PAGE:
Two years later I launched my own agency. I called it The Weaponry.  At the same time I  started sharing the things I have learned along my journey in this blog. I try to share my insights and observations whenever I think they may add value to others. But lately I have noticed that I am offering the same piece of advice to others over and over. That advice: Look at your story from the end. Because from the end we can clearly see what we could have done, and what we should have done.

Key Takeaway

By using the end-perspective in your early decisions, you can actually steer the course of your life to align with your personal legend (#TheAlchemist).  That’s exactly what I am trying to do. It’s what I encourage you to do. In the end, the very end, this lesson was the greatest gift my Grandfather every gave me. And I wanted you to have it too.

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Recognizing the tremendous value of your client ark.

In your career you will have the opportunity to work with a broad range of clients. Some will help you make a lot of money. Some will help you make a little money. Some will help you grow old friendships. Some will help you make new friendships. Some will be strictly business. And some will be a party. Some will enable you to do great work. Some will help you make a difference. Some will build your confidence. Some will test your limits. Some will cost you money. Some you will love. And some, you will wish you never met. But if you pay attention, they will all help you grow smarter, stronger and more capable. So on the toughest days with the toughest clients, and the best days with the best clients, don’t forget to learn.

Perspective from high above a big week.

It is 11:15pm on a Wednesday night.

My plane from Atlanta to Milwaukee just took off. My past three days have been packed full, like Oreo Double Stuff cookies.

Monday our team conducted an 8 hour branding workshop with one of our great new accounts in Georgia. There were 16 clients and 4 agency people collaborating intensely to forge a new path for the brand. Afterwards I drove 2.5 hours in 2 different rental cars while drinking 4 large sweet teas.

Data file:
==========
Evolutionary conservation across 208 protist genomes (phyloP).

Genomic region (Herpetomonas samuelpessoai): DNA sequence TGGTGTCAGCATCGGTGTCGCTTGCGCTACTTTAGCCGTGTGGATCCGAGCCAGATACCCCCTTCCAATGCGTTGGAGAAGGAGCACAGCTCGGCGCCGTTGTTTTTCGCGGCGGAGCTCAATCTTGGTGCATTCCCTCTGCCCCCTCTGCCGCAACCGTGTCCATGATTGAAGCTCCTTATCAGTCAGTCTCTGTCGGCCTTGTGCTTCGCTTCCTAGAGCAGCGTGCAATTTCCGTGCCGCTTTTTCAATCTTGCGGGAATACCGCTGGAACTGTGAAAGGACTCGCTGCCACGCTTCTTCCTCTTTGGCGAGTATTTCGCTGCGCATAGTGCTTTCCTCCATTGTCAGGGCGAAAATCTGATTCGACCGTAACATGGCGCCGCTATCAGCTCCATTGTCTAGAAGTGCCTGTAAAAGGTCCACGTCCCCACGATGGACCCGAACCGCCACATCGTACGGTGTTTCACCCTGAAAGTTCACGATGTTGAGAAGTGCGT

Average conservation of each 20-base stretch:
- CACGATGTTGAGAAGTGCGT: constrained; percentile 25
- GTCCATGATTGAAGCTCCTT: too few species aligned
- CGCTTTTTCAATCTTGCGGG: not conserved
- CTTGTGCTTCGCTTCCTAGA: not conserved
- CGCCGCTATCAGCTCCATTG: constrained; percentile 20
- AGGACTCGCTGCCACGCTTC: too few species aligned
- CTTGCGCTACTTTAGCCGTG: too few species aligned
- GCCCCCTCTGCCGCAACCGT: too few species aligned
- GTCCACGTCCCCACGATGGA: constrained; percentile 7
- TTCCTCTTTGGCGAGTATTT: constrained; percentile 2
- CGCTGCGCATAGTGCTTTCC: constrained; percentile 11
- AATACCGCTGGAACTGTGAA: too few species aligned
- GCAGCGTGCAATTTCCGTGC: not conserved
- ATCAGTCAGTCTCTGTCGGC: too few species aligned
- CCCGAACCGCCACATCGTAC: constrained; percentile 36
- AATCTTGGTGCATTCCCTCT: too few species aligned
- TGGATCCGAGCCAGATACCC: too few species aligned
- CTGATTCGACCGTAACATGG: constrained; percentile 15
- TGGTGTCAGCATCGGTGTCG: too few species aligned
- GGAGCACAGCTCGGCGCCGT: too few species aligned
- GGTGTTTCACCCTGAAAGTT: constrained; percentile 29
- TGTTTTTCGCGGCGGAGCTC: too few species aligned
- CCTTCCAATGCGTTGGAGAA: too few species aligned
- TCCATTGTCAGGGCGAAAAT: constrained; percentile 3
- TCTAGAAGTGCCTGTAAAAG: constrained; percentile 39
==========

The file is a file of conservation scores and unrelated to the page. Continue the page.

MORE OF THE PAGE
Tuesday between 7:20am and 9pm I had 8 in-person meetings and an hour-long client presentation

Today I had 5 more in-person meetings.

Then I refilled a hole in my concrete driveway in Atlanta, with help from a few neighbors (thanks Steve, Crain, and Chris! I feel like that really cemented our friendship. #DadJokes)* Then I had dinner with some of my great Atlanta neighbors, including all of the above plus Betty, Melinda and Grace. Then I bolted Adam Albrecht-Style to the airport. (I’ve written about that style before here.)

After I finish this post I need to get back to work for the rest of the flight.

Because Tomorrow:

  • I have a huge creative presentation to a brand new client.
  • I have another important kickoff to an exciting new client engagement.
  • I have a call with a major foundation based in New York City that we are supporting  with a really rewarding initiative later this year.
  • And I have a new business pitch.

The Wee Hours Of The Morning

I will get home at 2am ET.  I will sneak into my three children’s bedrooms, and give them each a kiss (my kids, not the bedrooms). I will tiptoe into my room and kiss my favorite person on the planet for the first time in 4 days. (I am referring to my wife Dawn, in case you were unsure). Then I will sleep as fast as I can.

Key Takeaway

As I reflect on the past 72 hours, and prepare for the next 24, I feel like I am the luckiest man 35,000 feet above the Earth. 

*The hole stemmed from a pinhole leak in the main waterline to the home. It was detected by a higher-than-normal water bill. I hired a leak detection company to find the leak. Which they did. Unfortunately it was two feet under the center of the concrete driveway. Hence the hole. Life is an adventure.